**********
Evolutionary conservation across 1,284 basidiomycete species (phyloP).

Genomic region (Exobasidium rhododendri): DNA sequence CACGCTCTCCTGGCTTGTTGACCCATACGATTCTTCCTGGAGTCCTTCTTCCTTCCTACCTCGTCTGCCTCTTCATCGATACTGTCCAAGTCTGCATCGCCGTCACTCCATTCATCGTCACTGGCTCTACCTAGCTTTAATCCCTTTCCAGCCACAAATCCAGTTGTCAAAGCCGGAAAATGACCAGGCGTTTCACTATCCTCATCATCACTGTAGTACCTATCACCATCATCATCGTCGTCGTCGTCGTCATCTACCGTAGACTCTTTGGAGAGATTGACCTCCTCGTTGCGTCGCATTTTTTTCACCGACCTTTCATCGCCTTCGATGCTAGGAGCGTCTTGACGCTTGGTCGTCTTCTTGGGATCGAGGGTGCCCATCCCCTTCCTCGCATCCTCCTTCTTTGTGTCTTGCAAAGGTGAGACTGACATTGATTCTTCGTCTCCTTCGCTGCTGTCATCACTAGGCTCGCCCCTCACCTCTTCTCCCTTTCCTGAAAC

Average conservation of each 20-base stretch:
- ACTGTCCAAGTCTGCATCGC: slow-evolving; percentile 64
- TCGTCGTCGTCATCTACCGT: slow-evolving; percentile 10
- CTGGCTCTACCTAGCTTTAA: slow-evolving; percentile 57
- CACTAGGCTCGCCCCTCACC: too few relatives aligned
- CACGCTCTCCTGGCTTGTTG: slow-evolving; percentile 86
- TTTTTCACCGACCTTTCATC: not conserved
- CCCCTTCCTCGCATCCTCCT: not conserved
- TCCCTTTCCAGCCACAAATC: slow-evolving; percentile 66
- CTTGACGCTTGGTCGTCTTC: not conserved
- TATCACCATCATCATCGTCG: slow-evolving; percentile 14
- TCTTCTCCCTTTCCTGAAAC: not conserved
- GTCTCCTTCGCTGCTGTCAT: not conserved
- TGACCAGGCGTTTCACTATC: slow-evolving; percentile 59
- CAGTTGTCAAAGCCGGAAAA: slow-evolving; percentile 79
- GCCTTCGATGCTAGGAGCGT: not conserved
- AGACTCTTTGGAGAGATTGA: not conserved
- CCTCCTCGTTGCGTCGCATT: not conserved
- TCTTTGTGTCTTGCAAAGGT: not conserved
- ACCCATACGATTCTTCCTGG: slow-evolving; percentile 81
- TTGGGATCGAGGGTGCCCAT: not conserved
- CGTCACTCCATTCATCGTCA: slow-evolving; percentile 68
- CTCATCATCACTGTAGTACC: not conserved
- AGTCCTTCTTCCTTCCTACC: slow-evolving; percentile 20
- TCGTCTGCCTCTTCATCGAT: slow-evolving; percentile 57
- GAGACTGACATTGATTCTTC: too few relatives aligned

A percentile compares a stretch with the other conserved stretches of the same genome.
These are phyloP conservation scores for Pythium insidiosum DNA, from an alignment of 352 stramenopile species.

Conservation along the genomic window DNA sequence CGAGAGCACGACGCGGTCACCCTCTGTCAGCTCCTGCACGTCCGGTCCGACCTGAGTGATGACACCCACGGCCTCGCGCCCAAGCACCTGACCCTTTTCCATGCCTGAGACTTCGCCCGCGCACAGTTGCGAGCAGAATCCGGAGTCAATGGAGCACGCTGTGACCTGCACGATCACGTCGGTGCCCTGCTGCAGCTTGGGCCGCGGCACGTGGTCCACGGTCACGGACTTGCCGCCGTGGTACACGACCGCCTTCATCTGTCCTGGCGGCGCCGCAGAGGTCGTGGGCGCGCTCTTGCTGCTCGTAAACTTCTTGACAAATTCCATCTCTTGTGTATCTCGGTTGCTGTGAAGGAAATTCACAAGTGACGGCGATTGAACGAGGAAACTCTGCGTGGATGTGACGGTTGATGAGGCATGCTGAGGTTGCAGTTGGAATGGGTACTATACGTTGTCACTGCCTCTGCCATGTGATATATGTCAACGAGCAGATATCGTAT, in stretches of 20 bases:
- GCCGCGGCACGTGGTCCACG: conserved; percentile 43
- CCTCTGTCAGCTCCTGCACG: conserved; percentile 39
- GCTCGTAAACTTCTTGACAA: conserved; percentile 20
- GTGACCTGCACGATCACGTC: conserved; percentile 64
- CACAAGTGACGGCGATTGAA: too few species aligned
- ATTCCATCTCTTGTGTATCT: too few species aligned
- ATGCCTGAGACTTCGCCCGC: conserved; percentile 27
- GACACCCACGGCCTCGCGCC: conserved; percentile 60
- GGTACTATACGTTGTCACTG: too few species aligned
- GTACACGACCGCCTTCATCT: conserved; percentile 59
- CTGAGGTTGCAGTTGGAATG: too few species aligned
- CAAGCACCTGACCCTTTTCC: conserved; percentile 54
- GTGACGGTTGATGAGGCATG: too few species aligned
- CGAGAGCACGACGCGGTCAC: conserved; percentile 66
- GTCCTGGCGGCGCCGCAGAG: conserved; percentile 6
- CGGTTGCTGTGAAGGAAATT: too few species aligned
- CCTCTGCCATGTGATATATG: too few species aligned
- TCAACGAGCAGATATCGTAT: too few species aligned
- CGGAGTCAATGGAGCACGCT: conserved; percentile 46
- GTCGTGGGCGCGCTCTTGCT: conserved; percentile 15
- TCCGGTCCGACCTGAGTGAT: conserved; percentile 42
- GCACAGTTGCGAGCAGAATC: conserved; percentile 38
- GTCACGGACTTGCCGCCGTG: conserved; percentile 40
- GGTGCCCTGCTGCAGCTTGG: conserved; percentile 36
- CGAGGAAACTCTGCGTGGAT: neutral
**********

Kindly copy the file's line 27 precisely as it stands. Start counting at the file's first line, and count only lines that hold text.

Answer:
- TCGTCTGCCTCTTCATCGAT: slow-evolving; percentile 57